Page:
This book celebrates the scholarship of Richard Baxter, former Judge of the International Court of Justice and former Professor of International Law at Harvard Law School. The volume brings together Professor Baxter's writings on the laws of war, on which he was one of the most influential scholars of the twentieth century. The collection of essays contained in this book once again makes his exceptional writings available to scholars and students in the field. His
work remains timely and relevant to today's issues, and offers many analyses which have been borne out in subsequent years. It includes, amongst many wide-ranging topics within the laws of war, Baxter's studies of the Geneva Conventions, human rights in times of war, and the legal problems of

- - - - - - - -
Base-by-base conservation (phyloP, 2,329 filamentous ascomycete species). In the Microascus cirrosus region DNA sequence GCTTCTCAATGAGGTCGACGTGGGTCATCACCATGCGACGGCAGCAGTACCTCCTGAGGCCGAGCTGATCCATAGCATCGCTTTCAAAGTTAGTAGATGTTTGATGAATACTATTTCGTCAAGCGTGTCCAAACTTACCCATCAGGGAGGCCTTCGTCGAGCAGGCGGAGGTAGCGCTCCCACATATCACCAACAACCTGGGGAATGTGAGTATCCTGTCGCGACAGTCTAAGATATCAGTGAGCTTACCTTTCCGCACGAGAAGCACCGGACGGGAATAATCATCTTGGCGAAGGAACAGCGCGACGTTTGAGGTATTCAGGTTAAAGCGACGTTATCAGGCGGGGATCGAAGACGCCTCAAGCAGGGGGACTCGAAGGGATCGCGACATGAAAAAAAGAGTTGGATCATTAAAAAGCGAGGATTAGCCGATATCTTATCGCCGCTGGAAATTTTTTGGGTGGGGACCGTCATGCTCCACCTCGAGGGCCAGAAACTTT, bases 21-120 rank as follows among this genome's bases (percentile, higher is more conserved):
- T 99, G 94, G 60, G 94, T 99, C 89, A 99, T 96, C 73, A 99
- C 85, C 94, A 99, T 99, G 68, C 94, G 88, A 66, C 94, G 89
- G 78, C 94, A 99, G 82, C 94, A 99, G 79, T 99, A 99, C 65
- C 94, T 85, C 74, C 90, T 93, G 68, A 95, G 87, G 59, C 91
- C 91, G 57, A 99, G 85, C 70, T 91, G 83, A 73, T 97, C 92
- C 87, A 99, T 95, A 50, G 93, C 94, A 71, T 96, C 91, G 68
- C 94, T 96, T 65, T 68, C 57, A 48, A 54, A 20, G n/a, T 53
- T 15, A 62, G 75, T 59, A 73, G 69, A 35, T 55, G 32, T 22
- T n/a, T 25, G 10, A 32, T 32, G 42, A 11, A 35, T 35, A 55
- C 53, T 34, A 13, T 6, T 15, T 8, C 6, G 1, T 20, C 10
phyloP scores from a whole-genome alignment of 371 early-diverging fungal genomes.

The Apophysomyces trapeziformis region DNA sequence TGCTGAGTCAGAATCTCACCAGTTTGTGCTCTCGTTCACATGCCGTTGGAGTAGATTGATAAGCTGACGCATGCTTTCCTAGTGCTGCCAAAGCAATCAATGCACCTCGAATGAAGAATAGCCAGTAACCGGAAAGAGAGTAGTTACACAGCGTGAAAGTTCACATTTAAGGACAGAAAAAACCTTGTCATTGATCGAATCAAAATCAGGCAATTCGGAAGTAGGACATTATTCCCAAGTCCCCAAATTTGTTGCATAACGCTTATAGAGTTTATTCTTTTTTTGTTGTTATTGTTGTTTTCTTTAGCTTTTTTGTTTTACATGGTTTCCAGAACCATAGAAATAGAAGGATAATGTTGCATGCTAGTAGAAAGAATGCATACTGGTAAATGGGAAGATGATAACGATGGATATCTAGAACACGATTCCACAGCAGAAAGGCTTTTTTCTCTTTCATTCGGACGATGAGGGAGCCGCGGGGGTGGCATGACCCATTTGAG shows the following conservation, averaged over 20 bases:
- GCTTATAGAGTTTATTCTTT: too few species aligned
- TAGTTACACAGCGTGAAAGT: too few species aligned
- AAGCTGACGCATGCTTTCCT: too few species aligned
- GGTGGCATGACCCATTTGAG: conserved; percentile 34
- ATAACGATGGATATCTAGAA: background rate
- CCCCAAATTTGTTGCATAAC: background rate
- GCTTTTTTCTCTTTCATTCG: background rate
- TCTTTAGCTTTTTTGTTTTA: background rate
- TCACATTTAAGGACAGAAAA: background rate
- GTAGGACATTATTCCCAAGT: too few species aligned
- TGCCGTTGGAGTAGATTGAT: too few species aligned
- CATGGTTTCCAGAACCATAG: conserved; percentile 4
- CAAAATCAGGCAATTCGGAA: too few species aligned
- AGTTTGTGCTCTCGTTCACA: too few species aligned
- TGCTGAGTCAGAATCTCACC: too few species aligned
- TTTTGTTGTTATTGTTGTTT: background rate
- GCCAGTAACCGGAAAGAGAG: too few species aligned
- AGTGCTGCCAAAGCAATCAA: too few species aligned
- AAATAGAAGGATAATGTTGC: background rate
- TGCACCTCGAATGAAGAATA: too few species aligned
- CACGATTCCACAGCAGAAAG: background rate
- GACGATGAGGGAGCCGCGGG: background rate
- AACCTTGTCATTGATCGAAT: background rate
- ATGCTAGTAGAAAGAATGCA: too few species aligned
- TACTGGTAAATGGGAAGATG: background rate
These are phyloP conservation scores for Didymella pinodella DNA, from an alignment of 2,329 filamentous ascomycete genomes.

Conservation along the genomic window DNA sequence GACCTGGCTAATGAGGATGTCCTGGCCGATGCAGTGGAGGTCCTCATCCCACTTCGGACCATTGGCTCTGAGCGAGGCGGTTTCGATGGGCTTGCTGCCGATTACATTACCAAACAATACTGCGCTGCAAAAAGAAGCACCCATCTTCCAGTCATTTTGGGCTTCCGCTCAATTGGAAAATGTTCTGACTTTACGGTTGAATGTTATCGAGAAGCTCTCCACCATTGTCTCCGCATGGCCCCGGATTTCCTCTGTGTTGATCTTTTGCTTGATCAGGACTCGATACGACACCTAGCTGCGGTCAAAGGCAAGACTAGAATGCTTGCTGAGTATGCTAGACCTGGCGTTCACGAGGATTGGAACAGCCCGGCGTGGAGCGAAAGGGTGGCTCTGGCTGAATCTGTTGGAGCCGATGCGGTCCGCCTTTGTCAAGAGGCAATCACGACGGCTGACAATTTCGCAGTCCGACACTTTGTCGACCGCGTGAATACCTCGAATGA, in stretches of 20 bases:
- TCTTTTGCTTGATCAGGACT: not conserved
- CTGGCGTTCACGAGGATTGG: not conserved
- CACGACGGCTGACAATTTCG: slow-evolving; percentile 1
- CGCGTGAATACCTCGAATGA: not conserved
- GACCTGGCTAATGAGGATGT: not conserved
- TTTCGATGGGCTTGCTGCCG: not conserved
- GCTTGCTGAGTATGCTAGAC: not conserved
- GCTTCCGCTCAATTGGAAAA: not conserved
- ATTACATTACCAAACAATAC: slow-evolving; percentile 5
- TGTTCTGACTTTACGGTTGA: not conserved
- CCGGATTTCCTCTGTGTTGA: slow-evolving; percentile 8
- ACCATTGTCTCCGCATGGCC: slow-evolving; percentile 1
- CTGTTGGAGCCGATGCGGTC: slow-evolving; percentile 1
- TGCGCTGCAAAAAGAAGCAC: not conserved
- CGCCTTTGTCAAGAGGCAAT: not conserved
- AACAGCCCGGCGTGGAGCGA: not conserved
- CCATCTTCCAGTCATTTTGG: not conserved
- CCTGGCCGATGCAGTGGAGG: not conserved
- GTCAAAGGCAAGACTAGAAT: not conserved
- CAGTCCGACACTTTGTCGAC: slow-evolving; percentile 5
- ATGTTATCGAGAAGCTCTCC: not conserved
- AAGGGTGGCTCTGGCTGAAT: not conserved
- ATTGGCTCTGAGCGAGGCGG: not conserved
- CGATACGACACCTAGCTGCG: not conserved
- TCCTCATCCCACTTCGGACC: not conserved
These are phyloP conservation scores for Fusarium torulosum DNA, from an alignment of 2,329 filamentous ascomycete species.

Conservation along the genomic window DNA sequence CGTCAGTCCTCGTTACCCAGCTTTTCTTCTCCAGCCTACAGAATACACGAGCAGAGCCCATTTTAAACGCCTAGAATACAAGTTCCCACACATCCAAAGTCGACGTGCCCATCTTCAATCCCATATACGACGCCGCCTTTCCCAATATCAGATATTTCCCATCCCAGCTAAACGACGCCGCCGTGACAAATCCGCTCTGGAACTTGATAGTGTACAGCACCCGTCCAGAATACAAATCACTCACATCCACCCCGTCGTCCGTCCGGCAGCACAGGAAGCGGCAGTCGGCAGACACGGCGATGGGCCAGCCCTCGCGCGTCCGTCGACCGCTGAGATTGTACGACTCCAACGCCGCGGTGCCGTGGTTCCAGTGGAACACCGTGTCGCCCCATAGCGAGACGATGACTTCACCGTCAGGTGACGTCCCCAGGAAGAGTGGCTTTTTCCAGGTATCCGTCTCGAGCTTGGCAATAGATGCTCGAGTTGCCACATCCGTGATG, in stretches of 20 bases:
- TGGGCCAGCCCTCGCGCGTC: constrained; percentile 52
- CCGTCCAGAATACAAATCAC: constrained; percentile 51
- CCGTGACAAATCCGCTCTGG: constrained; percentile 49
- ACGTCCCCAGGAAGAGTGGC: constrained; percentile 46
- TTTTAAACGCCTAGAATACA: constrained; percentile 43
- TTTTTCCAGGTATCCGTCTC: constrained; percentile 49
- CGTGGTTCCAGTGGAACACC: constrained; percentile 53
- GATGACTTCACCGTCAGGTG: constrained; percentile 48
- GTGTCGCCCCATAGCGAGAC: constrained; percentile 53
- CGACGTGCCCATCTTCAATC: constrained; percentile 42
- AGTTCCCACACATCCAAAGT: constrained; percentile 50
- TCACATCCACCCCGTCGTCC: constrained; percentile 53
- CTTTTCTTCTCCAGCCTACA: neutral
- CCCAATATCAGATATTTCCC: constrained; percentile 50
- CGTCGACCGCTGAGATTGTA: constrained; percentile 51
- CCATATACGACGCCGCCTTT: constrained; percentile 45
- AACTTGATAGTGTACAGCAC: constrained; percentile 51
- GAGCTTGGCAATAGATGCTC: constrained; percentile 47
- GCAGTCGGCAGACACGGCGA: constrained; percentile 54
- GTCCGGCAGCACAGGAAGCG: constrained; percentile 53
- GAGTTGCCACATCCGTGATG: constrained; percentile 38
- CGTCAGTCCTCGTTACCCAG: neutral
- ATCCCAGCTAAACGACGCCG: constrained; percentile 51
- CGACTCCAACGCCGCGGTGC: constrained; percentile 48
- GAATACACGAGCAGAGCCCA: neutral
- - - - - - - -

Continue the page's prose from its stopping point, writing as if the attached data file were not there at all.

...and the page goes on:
international military command.
Featuring a new introduction by Professor Detlev Vagts exploring the importance of Baxter's writings, and a Biographical Note by Judge Stephen Schwebel assessing Baxter's life, this book is essential reading for scholars and students of international humanitarian law.
Publisher: Oxford University Press
Number of pages: 400
Weight: 592 g
Dimensions: 236 x 162 x 22 mm
These nineteen articles demonstrate both his [Richard Baxter] knowledge of and practical insights into that body of law as well as his continual efforts to improve it in ways that would both benefit war victims and be feasible and acceptable for military forces. By republishing these articles in this book, the editors and Oxford University Press have rendered a valuable service for everyone concerned with the further development of the laws of war subsequent to the
Geneva Conventions of 1949.v * George H. Aldrich, Of the Board of Editors, American Journal of International Law *